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Twenty five days is barely enough time to unpack one’s office-move crates and order new business cards, let alone make one’s mark as the leader of a multinational organisation. Even desk-tidying US presidents are allowed 100 days. And I am still surrounded by the dusty boxes of colleagues several months into their new roles (if anyone wants a copy of The UK Corporate Governance Handbook 1993, email me).
So to expect Emma Walmsley, chief executive of GlaxoSmithKline ever since April 1, to reveal stunningly different quarterly numbers at midday today is a bit much. Nevertheless, analysts say they are looking for news of the drug development pipeline and possible changes in the earnings outlook if more generic competitors to GSK’s Advair asthma treatment launched.
GSK had previously guided that core earnings per share would rise by 5-7 per cent, if no generic competition to Advair was launched, or come in flat or slightly down in the event a rival coming to market. Just last Thursday, rival Teva unveiled its own asthma inhaler and an authorised generic of Advair, nearly three months after it got US approval to market a copy of the drug.
GSK has been preparing investors for the loss of Advair exclusivity for two years but the launch of generics will still hit the group, as it has sold more than a $1bn-worth of the drug exclusively each year since 2001.
In Ms Walmsley’s first quarterly results, UBS analysts forecast sales of £7.3bn, core operating profit of £1.88bn and core earnings per share of 24p.
Jupiter Asset Management boss Maarten Slendebroek has been in the job a little longer – just over two years – but some shareholders don’t think he’s done quite enough to merit a 50 per cent increase in his fixed salary (even with a cap on his bonus). So, rather than risk a backlash, the company has just pulled a proposal to boost the chief executive’s salary to £375,000, according to The Sunday Times (if anyone at Jupiter is reading, that copy of The UK Corporate Governance Handbook 1993 is still available).
This morning, the fund management group said it attracted net mutual fund inflows of £1.4bn during the first quarter – its best in a year – with Fixed Income, Absolute Return, Multi Asset and Global Emerging Market funds proving popular. Inflows were particularly strong in Asia and continental Europe. These flows, combined with investment performance and currency effects, led to mutual fund assets under management rising 7.9per cent to £38.0bn.
Mr Slendebroek said:
The continued strategy to diversify our business by product, client type and geography and delivery of strong investment performance after fees across a broad range of strategies has resulted in good inflows both internationally and within the UK.
Metro Bank chief executing Craig Donaldson receives 75 of his bonus in share options (so I’m assuming he doesn’t need that copy of The UK Corporate Governance Handbook 1993). In fact, he could be in line for more shares if milestones keep being hit.
This morning, the challenger bank announced record deposit growth in the quarter with customers paying in £1bn for the first time – representing a 13 per cent increase quarter-on-quarter to £9bn. At the same time, cost of deposits dropped from 66 basis points in the last quarter of 2016 to 61 basis points. Lending was also up, by 11 per cent quarter-on-quarter to £6.5bn. As a result, underlying profit before tax was £2m, compared with £1.5m in the fourth quarter of 2016. Customer accounts rose by 72,000 to 987,000.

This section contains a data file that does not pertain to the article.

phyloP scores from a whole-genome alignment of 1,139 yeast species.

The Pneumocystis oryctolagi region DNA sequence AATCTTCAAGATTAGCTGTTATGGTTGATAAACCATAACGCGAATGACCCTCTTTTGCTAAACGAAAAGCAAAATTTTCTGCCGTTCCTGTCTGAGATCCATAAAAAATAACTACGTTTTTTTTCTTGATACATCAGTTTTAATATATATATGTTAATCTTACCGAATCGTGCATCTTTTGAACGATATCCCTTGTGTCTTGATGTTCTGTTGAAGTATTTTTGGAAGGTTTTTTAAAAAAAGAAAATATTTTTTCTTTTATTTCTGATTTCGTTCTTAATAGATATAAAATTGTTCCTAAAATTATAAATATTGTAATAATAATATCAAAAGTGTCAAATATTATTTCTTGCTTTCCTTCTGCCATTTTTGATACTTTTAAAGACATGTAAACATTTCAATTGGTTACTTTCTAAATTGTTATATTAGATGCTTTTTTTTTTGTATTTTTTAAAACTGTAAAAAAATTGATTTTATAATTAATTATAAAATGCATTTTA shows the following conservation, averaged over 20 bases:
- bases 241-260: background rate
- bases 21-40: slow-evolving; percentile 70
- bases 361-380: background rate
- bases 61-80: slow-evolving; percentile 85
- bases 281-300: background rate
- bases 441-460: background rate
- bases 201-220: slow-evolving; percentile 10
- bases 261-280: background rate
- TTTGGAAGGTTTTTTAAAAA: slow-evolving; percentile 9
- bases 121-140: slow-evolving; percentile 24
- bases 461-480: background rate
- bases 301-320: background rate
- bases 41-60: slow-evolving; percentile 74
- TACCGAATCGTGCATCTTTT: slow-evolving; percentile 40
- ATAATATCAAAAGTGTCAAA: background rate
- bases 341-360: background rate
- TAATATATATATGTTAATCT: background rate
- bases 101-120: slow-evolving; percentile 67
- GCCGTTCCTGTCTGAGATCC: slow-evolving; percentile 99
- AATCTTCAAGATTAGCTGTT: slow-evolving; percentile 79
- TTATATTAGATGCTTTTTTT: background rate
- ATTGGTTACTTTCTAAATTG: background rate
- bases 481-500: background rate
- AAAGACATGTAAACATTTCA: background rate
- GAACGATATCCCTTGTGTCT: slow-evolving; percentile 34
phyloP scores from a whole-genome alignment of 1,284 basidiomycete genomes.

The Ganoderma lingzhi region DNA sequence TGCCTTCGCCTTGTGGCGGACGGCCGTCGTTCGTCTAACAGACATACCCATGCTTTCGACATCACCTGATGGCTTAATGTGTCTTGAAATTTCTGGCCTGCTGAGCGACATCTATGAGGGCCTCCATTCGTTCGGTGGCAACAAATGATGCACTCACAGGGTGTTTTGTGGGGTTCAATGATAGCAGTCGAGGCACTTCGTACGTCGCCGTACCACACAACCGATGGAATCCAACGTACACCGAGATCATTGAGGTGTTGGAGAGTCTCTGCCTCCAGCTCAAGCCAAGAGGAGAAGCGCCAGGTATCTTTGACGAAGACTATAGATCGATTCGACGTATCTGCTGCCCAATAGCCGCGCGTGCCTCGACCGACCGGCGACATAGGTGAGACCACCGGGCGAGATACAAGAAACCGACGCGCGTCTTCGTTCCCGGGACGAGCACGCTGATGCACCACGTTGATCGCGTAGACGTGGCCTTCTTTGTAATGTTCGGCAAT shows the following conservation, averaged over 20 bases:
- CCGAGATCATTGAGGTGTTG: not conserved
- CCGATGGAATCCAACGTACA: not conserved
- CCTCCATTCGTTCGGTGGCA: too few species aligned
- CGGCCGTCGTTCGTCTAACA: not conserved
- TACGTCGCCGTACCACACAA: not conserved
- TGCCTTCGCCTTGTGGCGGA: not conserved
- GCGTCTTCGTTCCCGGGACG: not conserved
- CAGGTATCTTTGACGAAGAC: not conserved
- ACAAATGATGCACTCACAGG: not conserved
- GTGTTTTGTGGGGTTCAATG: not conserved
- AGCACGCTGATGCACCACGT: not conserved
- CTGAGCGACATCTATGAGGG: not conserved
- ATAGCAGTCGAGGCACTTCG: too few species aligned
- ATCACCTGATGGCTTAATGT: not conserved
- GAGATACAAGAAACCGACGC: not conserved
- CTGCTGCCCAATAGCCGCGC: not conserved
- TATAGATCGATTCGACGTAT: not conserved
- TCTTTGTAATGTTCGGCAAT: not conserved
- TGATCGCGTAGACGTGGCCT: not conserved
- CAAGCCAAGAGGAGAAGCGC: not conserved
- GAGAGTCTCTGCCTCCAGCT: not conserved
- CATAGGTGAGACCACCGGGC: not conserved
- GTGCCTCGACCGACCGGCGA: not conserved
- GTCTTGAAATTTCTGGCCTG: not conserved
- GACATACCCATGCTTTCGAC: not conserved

Mr Donaldson said:
We continue to grow the business, and remain on track to open a further ten stores before the year end. Our business continues to deliver across all areas – Retail, Business, Commercial and Private – and our model, culture and focus on creating FANS remains a compelling alternative for consumers and businesses alike.
But London Stock Exchange chief executive Xavier Rolet has the opposite problem to GSK’s Ms Walmsley. He had been widely expected to step down if the exchange’s merger with Deutsche Borse went ahead. However, when it collapsed amid regulatory stalemate, he said: “It looks like my retirement has been postponed.” He is now coming up to eight years in the job (so perhaps he needs a copy of The UK Corporate Governance Handbook 1993).
Earlier this month, Mr Rolet accompanied Theresa May on her trip to Saudi Arabia – one of the few private-sector representatives on her delegation, showing how much the exchange wants to host the international component of oil business Saudi Aramco’s initial public offering. It is expected to be the largest of all time.
This morning, though, the LSE’s trading statement focused on its clearing business – stumbling block for the merger as it is such a money maker. Its LCH business increased income by 31 per cent (or 21 per cent at constant currency), with 27 per cent revenue growth in over-the-counter business from higher SwapClear client trades, and good performances also in CDSClear and ForexClear. Non-OTC clearing revenue was up 15 per cent.
However, capital markets revenues fell 4 per cent in constant currency terms, reflecting lower trading levels. Overall, then, quarterly group revenue rose 8 per cent year on year to £421m.
Mr Rolet said:
We continue to be actively engaged in exploring selective ongoing organic and inorganic investments in order to drive further growth.
FT Opening Quote, with commentary by Matthew Vincent, is your early Square Mile briefing. You can sign up for the full newsletter here.
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